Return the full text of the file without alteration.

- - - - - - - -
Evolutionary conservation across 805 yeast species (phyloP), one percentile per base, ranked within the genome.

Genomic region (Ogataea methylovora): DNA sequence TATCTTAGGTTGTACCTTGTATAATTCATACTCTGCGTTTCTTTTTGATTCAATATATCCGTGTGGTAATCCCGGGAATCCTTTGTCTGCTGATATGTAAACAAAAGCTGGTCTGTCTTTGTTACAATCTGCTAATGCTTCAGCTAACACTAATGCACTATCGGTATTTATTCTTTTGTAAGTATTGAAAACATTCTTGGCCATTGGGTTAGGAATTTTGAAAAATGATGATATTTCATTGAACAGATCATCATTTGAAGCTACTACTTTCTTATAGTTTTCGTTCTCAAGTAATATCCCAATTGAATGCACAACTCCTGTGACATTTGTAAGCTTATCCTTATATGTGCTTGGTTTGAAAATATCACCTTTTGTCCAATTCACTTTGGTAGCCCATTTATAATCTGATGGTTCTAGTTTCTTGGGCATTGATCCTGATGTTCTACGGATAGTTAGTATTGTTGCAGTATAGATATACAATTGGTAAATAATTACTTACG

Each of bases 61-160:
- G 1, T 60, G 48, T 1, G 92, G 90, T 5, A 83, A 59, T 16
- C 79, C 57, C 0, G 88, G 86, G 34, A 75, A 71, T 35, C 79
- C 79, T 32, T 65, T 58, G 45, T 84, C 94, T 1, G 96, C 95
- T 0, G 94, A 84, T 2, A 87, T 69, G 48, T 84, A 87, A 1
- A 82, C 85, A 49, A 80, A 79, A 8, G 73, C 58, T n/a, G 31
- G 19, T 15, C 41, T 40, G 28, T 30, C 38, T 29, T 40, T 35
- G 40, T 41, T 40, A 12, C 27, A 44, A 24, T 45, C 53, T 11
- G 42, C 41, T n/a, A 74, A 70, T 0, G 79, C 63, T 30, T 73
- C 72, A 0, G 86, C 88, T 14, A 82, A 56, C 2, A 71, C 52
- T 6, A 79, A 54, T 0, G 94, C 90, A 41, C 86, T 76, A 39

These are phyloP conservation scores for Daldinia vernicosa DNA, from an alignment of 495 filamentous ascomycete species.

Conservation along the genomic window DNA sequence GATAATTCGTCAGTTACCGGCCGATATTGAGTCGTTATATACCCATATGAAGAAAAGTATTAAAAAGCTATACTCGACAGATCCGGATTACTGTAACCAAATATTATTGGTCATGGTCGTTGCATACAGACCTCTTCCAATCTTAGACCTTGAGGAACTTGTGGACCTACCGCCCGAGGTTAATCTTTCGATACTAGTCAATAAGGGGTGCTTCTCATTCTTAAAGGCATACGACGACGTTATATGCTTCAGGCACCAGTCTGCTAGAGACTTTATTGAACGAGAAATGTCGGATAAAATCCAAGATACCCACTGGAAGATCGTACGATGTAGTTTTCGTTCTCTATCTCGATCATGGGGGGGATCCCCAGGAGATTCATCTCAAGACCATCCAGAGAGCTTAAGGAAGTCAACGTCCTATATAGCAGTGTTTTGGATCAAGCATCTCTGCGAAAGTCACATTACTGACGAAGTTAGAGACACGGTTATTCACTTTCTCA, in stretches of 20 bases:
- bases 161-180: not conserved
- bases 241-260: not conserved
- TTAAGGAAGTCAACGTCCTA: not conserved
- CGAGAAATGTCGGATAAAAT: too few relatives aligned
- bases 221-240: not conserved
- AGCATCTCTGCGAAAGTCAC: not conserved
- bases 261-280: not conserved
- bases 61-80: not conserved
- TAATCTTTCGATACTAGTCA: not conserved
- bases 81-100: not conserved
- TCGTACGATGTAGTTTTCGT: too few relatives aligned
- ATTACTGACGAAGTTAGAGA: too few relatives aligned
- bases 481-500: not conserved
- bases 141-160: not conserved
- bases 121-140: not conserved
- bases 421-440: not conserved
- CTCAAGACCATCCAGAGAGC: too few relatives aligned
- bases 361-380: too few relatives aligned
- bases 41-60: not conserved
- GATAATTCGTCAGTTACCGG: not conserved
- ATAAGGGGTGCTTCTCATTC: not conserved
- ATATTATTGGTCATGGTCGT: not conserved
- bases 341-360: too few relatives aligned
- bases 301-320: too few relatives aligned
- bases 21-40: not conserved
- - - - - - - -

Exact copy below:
Evolutionary conservation across 805 yeast species (phyloP), one percentile per base, ranked within the genome.

Genomic region (Ogataea methylovora): DNA sequence TATCTTAGGTTGTACCTTGTATAATTCATACTCTGCGTTTCTTTTTGATTCAATATATCCGTGTGGTAATCCCGGGAATCCTTTGTCTGCTGATATGTAAACAAAAGCTGGTCTGTCTTTGTTACAATCTGCTAATGCTTCAGCTAACACTAATGCACTATCGGTATTTATTCTTTTGTAAGTATTGAAAACATTCTTGGCCATTGGGTTAGGAATTTTGAAAAATGATGATATTTCATTGAACAGATCATCATTTGAAGCTACTACTTTCTTATAGTTTTCGTTCTCAAGTAATATCCCAATTGAATGCACAACTCCTGTGACATTTGTAAGCTTATCCTTATATGTGCTTGGTTTGAAAATATCACCTTTTGTCCAATTCACTTTGGTAGCCCATTTATAATCTGATGGTTCTAGTTTCTTGGGCATTGATCCTGATGTTCTACGGATAGTTAGTATTGTTGCAGTATAGATATACAATTGGTAAATAATTACTTACG

Each of bases 61-160:
- G 1, T 60, G 48, T 1, G 92, G 90, T 5, A 83, A 59, T 16
- C 79, C 57, C 0, G 88, G 86, G 34, A 75, A 71, T 35, C 79
- C 79, T 32, T 65, T 58, G 45, T 84, C 94, T 1, G 96, C 95
- T 0, G 94, A 84, T 2, A 87, T 69, G 48, T 84, A 87, A 1
- A 82, C 85, A 49, A 80, A 79, A 8, G 73, C 58, T n/a, G 31
- G 19, T 15, C 41, T 40, G 28, T 30, C 38, T 29, T 40, T 35
- G 40, T 41, T 40, A 12, C 27, A 44, A 24, T 45, C 53, T 11
- G 42, C 41, T n/a, A 74, A 70, T 0, G 79, C 63, T 30, T 73
- C 72, A 0, G 86, C 88, T 14, A 82, A 56, C 2, A 71, C 52
- T 6, A 79, A 54, T 0, G 94, C 90, A 41, C 86, T 76, A 39

These are phyloP conservation scores for Daldinia vernicosa DNA, from an alignment of 495 filamentous ascomycete species.

Conservation along the genomic window DNA sequence GATAATTCGTCAGTTACCGGCCGATATTGAGTCGTTATATACCCATATGAAGAAAAGTATTAAAAAGCTATACTCGACAGATCCGGATTACTGTAACCAAATATTATTGGTCATGGTCGTTGCATACAGACCTCTTCCAATCTTAGACCTTGAGGAACTTGTGGACCTACCGCCCGAGGTTAATCTTTCGATACTAGTCAATAAGGGGTGCTTCTCATTCTTAAAGGCATACGACGACGTTATATGCTTCAGGCACCAGTCTGCTAGAGACTTTATTGAACGAGAAATGTCGGATAAAATCCAAGATACCCACTGGAAGATCGTACGATGTAGTTTTCGTTCTCTATCTCGATCATGGGGGGGATCCCCAGGAGATTCATCTCAAGACCATCCAGAGAGCTTAAGGAAGTCAACGTCCTATATAGCAGTGTTTTGGATCAAGCATCTCTGCGAAAGTCACATTACTGACGAAGTTAGAGACACGGTTATTCACTTTCTCA, in stretches of 20 bases:
- bases 161-180: not conserved
- bases 241-260: not conserved
- TTAAGGAAGTCAACGTCCTA: not conserved
- CGAGAAATGTCGGATAAAAT: too few relatives aligned
- bases 221-240: not conserved
- AGCATCTCTGCGAAAGTCAC: not conserved
- bases 261-280: not conserved
- bases 61-80: not conserved
- TAATCTTTCGATACTAGTCA: not conserved
- bases 81-100: not conserved
- TCGTACGATGTAGTTTTCGT: too few relatives aligned
- ATTACTGACGAAGTTAGAGA: too few relatives aligned
- bases 481-500: not conserved
- bases 141-160: not conserved
- bases 121-140: not conserved
- bases 421-440: not conserved
- CTCAAGACCATCCAGAGAGC: too few relatives aligned
- bases 361-380: too few relatives aligned
- bases 41-60: not conserved
- GATAATTCGTCAGTTACCGG: not conserved
- ATAAGGGGTGCTTCTCATTC: not conserved
- ATATTATTGGTCATGGTCGT: not conserved
- bases 341-360: too few relatives aligned
- bases 301-320: too few relatives aligned
- bases 21-40: not conserved